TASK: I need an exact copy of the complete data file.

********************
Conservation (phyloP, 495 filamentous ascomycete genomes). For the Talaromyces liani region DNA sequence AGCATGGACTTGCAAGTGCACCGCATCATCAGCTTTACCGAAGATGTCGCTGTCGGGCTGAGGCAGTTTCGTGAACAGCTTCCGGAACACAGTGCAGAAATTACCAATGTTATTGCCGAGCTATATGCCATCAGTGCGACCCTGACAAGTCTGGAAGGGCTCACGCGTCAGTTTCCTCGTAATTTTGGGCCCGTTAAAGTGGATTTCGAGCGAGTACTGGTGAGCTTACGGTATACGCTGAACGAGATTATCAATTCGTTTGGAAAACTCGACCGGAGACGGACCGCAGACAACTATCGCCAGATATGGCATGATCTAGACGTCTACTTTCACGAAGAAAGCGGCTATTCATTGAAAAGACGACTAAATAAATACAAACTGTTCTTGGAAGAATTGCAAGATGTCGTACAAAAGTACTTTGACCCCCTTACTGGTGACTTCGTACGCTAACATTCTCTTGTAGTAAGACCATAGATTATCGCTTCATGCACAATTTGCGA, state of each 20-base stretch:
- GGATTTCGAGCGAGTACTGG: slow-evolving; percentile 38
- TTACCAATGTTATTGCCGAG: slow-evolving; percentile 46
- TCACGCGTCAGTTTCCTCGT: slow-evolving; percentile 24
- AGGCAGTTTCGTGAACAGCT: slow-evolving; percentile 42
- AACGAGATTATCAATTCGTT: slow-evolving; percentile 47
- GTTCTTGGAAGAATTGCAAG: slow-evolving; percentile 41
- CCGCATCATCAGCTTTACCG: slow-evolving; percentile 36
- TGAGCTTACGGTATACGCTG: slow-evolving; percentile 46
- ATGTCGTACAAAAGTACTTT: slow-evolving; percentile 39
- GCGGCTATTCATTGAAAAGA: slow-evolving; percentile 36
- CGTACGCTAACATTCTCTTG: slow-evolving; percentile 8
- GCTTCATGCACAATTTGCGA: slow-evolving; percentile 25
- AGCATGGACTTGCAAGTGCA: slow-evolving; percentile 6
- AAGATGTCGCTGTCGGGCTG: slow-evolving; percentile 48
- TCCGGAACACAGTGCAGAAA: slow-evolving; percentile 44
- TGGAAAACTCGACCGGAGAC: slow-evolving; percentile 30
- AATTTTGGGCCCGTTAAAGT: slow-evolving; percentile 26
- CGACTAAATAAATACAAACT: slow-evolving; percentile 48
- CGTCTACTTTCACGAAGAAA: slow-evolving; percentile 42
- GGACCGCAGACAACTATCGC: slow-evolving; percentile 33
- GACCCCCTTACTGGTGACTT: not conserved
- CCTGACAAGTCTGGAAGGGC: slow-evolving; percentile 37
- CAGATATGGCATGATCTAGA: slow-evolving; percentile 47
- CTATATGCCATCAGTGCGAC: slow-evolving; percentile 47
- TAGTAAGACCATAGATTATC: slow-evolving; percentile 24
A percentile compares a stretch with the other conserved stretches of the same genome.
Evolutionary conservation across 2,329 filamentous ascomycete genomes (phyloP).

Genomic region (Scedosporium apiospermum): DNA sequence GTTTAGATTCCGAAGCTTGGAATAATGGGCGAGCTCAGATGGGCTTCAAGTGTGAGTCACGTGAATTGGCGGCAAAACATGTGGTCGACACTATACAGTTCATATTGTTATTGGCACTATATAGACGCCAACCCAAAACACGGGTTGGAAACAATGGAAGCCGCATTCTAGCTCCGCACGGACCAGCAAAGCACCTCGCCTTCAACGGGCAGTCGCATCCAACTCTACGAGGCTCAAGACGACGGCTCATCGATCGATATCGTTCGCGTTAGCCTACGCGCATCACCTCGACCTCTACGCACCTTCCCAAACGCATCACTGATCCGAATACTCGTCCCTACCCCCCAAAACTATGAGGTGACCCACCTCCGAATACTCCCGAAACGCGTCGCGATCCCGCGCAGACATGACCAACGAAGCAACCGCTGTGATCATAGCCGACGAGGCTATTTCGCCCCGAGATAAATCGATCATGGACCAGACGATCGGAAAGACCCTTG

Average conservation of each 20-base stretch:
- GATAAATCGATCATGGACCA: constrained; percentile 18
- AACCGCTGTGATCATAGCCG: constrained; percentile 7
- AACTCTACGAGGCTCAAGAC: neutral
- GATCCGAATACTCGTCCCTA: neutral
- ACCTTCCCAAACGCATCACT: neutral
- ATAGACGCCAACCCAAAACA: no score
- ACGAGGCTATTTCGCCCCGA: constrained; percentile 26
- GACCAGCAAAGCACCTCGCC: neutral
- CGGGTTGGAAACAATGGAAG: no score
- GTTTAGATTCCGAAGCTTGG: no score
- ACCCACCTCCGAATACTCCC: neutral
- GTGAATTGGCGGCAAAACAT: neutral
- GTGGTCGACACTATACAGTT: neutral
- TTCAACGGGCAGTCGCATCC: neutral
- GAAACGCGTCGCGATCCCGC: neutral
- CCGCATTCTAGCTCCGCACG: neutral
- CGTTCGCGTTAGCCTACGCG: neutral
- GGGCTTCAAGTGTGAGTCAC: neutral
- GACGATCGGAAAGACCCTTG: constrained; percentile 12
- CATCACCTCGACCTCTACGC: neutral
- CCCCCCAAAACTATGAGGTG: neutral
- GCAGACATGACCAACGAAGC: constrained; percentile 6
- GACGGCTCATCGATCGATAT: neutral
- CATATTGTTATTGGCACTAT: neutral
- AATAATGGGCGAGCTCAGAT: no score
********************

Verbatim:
Conservation (phyloP, 495 filamentous ascomycete genomes). For the Talaromyces liani region DNA sequence AGCATGGACTTGCAAGTGCACCGCATCATCAGCTTTACCGAAGATGTCGCTGTCGGGCTGAGGCAGTTTCGTGAACAGCTTCCGGAACACAGTGCAGAAATTACCAATGTTATTGCCGAGCTATATGCCATCAGTGCGACCCTGACAAGTCTGGAAGGGCTCACGCGTCAGTTTCCTCGTAATTTTGGGCCCGTTAAAGTGGATTTCGAGCGAGTACTGGTGAGCTTACGGTATACGCTGAACGAGATTATCAATTCGTTTGGAAAACTCGACCGGAGACGGACCGCAGACAACTATCGCCAGATATGGCATGATCTAGACGTCTACTTTCACGAAGAAAGCGGCTATTCATTGAAAAGACGACTAAATAAATACAAACTGTTCTTGGAAGAATTGCAAGATGTCGTACAAAAGTACTTTGACCCCCTTACTGGTGACTTCGTACGCTAACATTCTCTTGTAGTAAGACCATAGATTATCGCTTCATGCACAATTTGCGA, state of each 20-base stretch:
- GGATTTCGAGCGAGTACTGG: slow-evolving; percentile 38
- TTACCAATGTTATTGCCGAG: slow-evolving; percentile 46
- TCACGCGTCAGTTTCCTCGT: slow-evolving; percentile 24
- AGGCAGTTTCGTGAACAGCT: slow-evolving; percentile 42
- AACGAGATTATCAATTCGTT: slow-evolving; percentile 47
- GTTCTTGGAAGAATTGCAAG: slow-evolving; percentile 41
- CCGCATCATCAGCTTTACCG: slow-evolving; percentile 36
- TGAGCTTACGGTATACGCTG: slow-evolving; percentile 46
- ATGTCGTACAAAAGTACTTT: slow-evolving; percentile 39
- GCGGCTATTCATTGAAAAGA: slow-evolving; percentile 36
- CGTACGCTAACATTCTCTTG: slow-evolving; percentile 8
- GCTTCATGCACAATTTGCGA: slow-evolving; percentile 25
- AGCATGGACTTGCAAGTGCA: slow-evolving; percentile 6
- AAGATGTCGCTGTCGGGCTG: slow-evolving; percentile 48
- TCCGGAACACAGTGCAGAAA: slow-evolving; percentile 44
- TGGAAAACTCGACCGGAGAC: slow-evolving; percentile 30
- AATTTTGGGCCCGTTAAAGT: slow-evolving; percentile 26
- CGACTAAATAAATACAAACT: slow-evolving; percentile 48
- CGTCTACTTTCACGAAGAAA: slow-evolving; percentile 42
- GGACCGCAGACAACTATCGC: slow-evolving; percentile 33
- GACCCCCTTACTGGTGACTT: not conserved
- CCTGACAAGTCTGGAAGGGC: slow-evolving; percentile 37
- CAGATATGGCATGATCTAGA: slow-evolving; percentile 47
- CTATATGCCATCAGTGCGAC: slow-evolving; percentile 47
- TAGTAAGACCATAGATTATC: slow-evolving; percentile 24
A percentile compares a stretch with the other conserved stretches of the same genome.
Evolutionary conservation across 2,329 filamentous ascomycete genomes (phyloP).

Genomic region (Scedosporium apiospermum): DNA sequence GTTTAGATTCCGAAGCTTGGAATAATGGGCGAGCTCAGATGGGCTTCAAGTGTGAGTCACGTGAATTGGCGGCAAAACATGTGGTCGACACTATACAGTTCATATTGTTATTGGCACTATATAGACGCCAACCCAAAACACGGGTTGGAAACAATGGAAGCCGCATTCTAGCTCCGCACGGACCAGCAAAGCACCTCGCCTTCAACGGGCAGTCGCATCCAACTCTACGAGGCTCAAGACGACGGCTCATCGATCGATATCGTTCGCGTTAGCCTACGCGCATCACCTCGACCTCTACGCACCTTCCCAAACGCATCACTGATCCGAATACTCGTCCCTACCCCCCAAAACTATGAGGTGACCCACCTCCGAATACTCCCGAAACGCGTCGCGATCCCGCGCAGACATGACCAACGAAGCAACCGCTGTGATCATAGCCGACGAGGCTATTTCGCCCCGAGATAAATCGATCATGGACCAGACGATCGGAAAGACCCTTG

Average conservation of each 20-base stretch:
- GATAAATCGATCATGGACCA: constrained; percentile 18
- AACCGCTGTGATCATAGCCG: constrained; percentile 7
- AACTCTACGAGGCTCAAGAC: neutral
- GATCCGAATACTCGTCCCTA: neutral
- ACCTTCCCAAACGCATCACT: neutral
- ATAGACGCCAACCCAAAACA: no score
- ACGAGGCTATTTCGCCCCGA: constrained; percentile 26
- GACCAGCAAAGCACCTCGCC: neutral
- CGGGTTGGAAACAATGGAAG: no score
- GTTTAGATTCCGAAGCTTGG: no score
- ACCCACCTCCGAATACTCCC: neutral
- GTGAATTGGCGGCAAAACAT: neutral
- GTGGTCGACACTATACAGTT: neutral
- TTCAACGGGCAGTCGCATCC: neutral
- GAAACGCGTCGCGATCCCGC: neutral
- CCGCATTCTAGCTCCGCACG: neutral
- CGTTCGCGTTAGCCTACGCG: neutral
- GGGCTTCAAGTGTGAGTCAC: neutral
- GACGATCGGAAAGACCCTTG: constrained; percentile 12
- CATCACCTCGACCTCTACGC: neutral
- CCCCCCAAAACTATGAGGTG: neutral
- GCAGACATGACCAACGAAGC: constrained; percentile 6
- GACGGCTCATCGATCGATAT: neutral
- CATATTGTTATTGGCACTAT: neutral
- AATAATGGGCGAGCTCAGAT: no score